What Makes A Winning ‘Cotel’ Submission

Co-founder of Arts Thread Alex Brownless shares his advice to entrants of 17 John, a crowdsourced competition to design a hotel that meets the needs of the modern business traveler.

PSFK has partnered with real-estate crowdfunding company Prodigy Network to crowdsource the designs for their most recent project 17John, an innovative hotel in the heart of New York City’s Financial District. This series of articles provides inspiration for readers wishing to be a part of the project and join the crowd in designing the first Cotel.

Don’t miss your chance to help design the business hotel of the future. Did we mention there will be 50k in prizes?

With less than 10 days to go, PSFK and real-estate crowdfunding company PRODIGY NETWORK remind readers to submit their designs for both the physical and virtual components of the ‘Cotel’ in Manhattan’s Financial District. The main competition will run through April 21st and offer $50k of prizes around the three competition categories of Collaborative/Public Space, Private Space and Digital Services. More details can be found here.

We reached out to one of the competition judges Alex Brownless, to get his thoughts on what constitutes a successful submission and his advice for all entrants to 17 John. Alex is the co-founder of Arts Thread, an online educational tool designed to connect industry, universities/schools & students worldwide within the field of design which additionally hosts crowdsourced competitions. Alex shares his thoughts on how to be sure your submission catches not only his eye, but those of his fellow judges as well.

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Please introduce yourself and tell us about ArtsThread, specifically with regard to some of your work hosting competitions.

I’m Alex Brownless, Co-Founder of Arts Thread. We are a digital platform that launches new creatives worldwide. We have been hosting competitions with such companies as Nike, Urban Outfitters, BBC Worldwide, Milan Design Week, London Design Festival, Equip’Hotel. Through our relationships with these companies, tradeshows and events, we have successfully launched hundreds of very talented new creatives. It is difficult for new creatives to get a break, as they have little knowledge of where to show, or how to show their work and also have limited access to funds…that’s where Arts Thread comes in!

Why is crowdsourcing such a powerful source of innovation? How can host organizations help ensure that they’re getting the best and most relevant submissions?

It’s very powerful as the client is far more likely going to get what they want if they have loads of creatives coming up with loads of new ideas. It’s also fantastic PR and marketing as each and everyone participating promotes the contest. Host organizations are far more likely to get exactly what they need by marketing the contest through the most relevant channels such as Arts Thread & PSFK.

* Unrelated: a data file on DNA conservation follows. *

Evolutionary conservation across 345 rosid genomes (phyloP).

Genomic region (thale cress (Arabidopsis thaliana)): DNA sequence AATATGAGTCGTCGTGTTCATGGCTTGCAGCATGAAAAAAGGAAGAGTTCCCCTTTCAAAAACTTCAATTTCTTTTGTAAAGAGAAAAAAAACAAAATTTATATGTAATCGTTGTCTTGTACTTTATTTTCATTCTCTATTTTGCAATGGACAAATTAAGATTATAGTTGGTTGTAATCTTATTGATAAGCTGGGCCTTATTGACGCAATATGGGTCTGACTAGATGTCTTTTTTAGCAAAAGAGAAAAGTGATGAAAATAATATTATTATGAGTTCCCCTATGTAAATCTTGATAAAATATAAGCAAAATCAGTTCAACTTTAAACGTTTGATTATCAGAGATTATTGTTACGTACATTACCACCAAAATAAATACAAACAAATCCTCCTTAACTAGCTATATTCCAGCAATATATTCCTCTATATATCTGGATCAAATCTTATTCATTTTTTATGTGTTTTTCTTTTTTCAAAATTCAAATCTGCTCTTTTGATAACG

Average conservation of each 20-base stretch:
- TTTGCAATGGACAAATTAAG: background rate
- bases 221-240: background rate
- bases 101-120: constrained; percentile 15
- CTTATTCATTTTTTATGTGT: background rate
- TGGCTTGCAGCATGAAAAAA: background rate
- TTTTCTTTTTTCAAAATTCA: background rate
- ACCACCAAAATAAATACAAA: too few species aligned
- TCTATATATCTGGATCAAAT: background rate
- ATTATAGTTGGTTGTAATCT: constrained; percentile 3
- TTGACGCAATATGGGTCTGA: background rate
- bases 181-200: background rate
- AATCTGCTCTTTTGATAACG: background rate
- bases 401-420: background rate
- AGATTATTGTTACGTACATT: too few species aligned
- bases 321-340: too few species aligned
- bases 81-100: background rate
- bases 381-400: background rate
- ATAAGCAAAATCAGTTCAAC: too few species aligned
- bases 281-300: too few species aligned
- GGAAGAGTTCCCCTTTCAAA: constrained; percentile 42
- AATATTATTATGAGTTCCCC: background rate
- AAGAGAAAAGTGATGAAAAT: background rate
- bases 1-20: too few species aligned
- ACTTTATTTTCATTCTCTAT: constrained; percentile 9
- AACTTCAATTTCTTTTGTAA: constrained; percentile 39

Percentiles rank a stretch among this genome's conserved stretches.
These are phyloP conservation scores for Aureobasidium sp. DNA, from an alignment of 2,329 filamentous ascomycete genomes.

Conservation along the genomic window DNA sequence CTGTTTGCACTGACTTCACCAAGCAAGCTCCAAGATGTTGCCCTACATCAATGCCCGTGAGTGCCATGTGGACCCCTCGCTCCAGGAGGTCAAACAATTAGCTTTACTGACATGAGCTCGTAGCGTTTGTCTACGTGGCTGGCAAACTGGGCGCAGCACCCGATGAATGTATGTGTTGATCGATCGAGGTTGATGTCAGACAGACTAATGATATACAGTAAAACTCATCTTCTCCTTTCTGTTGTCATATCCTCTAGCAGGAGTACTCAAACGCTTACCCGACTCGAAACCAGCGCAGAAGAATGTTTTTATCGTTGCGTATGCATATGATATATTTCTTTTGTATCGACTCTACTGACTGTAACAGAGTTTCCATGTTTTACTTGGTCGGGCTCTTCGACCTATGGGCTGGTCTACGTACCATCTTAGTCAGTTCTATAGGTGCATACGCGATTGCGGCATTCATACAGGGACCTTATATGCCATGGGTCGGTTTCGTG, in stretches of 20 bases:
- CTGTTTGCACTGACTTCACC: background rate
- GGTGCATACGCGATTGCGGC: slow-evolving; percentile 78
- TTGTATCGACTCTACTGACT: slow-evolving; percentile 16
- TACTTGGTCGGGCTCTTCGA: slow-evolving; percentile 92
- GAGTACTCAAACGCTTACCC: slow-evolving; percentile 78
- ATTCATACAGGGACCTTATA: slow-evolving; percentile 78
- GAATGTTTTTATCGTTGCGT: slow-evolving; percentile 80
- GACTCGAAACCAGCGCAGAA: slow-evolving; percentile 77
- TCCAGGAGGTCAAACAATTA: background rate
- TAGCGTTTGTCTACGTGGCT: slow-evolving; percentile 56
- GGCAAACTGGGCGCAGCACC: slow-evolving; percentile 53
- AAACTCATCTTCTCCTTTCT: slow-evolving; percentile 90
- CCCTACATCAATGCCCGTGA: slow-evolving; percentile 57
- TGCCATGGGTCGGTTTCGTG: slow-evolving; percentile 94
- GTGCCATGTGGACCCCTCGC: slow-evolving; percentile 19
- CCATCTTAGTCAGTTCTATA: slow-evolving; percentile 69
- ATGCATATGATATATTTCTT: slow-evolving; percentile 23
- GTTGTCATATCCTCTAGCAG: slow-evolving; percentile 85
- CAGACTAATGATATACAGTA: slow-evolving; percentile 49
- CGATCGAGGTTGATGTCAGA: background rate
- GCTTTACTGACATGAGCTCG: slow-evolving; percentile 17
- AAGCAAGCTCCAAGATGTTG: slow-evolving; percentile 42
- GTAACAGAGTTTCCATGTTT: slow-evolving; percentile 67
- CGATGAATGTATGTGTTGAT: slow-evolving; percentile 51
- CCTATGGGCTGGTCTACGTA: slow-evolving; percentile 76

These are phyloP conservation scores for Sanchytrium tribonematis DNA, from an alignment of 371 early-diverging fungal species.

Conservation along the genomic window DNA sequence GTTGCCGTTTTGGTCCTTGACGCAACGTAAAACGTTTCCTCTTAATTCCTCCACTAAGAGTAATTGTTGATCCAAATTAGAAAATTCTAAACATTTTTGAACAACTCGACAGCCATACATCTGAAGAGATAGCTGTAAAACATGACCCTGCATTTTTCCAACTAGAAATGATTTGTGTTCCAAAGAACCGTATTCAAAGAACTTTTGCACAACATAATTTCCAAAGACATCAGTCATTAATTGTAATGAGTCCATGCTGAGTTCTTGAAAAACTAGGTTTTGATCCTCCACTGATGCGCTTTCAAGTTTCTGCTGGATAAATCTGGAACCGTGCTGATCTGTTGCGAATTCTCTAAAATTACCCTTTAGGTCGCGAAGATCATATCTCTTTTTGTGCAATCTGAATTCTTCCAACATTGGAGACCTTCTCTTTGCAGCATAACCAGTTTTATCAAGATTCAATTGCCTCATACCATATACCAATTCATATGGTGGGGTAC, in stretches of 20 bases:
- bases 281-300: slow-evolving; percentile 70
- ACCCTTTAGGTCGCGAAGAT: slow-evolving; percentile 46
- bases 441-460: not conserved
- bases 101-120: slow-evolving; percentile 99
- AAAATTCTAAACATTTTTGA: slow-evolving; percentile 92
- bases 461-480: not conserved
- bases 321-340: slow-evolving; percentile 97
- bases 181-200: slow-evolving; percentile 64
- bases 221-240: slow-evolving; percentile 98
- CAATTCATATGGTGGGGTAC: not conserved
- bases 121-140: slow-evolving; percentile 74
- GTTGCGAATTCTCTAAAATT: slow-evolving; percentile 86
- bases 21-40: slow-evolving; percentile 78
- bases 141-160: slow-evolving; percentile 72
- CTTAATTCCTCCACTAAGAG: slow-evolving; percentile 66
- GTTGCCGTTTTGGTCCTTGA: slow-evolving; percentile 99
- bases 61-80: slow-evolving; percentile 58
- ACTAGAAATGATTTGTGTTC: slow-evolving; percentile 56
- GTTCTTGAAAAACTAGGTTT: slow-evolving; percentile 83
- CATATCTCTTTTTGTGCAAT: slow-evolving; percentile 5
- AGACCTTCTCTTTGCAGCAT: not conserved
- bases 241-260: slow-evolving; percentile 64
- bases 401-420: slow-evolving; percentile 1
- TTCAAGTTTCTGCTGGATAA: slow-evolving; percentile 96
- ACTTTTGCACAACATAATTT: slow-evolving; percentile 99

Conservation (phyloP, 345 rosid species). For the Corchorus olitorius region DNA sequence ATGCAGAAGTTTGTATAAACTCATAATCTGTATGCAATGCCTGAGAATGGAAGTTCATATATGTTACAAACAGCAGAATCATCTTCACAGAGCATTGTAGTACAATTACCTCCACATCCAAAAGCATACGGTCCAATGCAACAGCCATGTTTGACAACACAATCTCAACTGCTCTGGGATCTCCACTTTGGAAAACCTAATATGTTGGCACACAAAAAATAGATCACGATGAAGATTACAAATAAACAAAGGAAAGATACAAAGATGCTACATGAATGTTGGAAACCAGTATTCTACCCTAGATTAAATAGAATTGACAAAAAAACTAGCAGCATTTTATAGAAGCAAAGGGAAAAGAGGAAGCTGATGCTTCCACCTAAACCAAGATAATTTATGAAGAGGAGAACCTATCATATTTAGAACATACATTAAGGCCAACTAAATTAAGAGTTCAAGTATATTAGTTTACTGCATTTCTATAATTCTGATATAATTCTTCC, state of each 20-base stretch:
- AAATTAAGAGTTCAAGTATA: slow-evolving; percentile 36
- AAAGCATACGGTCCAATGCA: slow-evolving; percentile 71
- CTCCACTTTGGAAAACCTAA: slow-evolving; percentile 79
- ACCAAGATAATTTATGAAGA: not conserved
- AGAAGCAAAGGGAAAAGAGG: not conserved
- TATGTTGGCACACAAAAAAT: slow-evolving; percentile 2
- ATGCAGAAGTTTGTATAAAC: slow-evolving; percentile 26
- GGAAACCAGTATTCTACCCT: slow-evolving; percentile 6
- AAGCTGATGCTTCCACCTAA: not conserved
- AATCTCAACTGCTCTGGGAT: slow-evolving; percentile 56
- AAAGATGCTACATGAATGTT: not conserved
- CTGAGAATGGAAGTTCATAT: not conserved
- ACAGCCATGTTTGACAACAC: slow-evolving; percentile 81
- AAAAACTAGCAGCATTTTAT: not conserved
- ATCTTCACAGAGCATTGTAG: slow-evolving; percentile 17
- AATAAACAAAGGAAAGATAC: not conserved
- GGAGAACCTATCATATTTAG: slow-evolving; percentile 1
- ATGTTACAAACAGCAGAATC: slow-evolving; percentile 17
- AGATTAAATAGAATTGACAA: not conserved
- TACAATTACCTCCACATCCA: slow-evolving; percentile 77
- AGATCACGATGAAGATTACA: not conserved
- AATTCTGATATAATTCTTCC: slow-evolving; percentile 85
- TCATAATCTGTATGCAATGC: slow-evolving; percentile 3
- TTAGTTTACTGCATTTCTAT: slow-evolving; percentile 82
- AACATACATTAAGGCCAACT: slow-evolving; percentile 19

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In your experience, what makes a successful entry? What should people keep in mind to set themselves apart? Any specific insights to share with prospective entrants to 17 John?

A thorough understanding of a brief. It’s no coincidence that our winners have clearly done a great deal of research and have told a story that’s engaging. Originality and execution are clear requirements too.

Here is a recent guide from Arts Thread on how to succeed in competitions.

Key Points:

DON’T LEAVE IT UNTIL THE NIGHT BEFORE THE DEADLINE – allow yourself sufficient time to tweak your entry.

READ THE BRIEF – it’s stating the obvious, but if it’s not ultra simple, print it off and check off you have covered all the points it makes.

DO YOUR RESEARCH – visit the website of the competition provider and see what they produce – what is their taste/style?

CHECK HOW YOUR PAGE WILL LOOK – before you start check out the uploading website for previous competitions to see how the work is displayed.

FINALLY – Check for spelling and grammar.

INTRO BLURB – Imagine being a judge and looking through 100s of competition entries, usually under huge time pressure – how pleased you are when you come across a well designed and easy to understand entry.

There is no doubt that a well laid out and considered entry can raise your chances of winning any competition that calls for online entries. It cannot make you win – but a badly thought-out entry – even if the design is a good one – may cause the judges to skip over it.

Any other advice?

Actually questions. Who is the hotel aimed at? Looking at what’s out there now, how much will it cost to stay there? Where would these people be staying now? How long do you see them staying there on average?

Thanks Alex!

How To Enter

Visit Prodigy’s site to read the full brief and join the competition. Teams or individuals entering the competition are eligible to enter one, two or all three competition categories. For more inspiration around the project visit PSFK’s microsite.

Prodigy Network is known as a pioneer in crowdfunding for real estate. In 2009—after more than 29 projects—Prodigy Network developed an innovative investment  model for crowdfunding in real estate, becoming the world’s leading platform in the field. By doing so, Prodigy introduced a way of democratizing investment opportunities for large-scale projects. Prodigy Network believes that community and transparency are essential to success in real estate.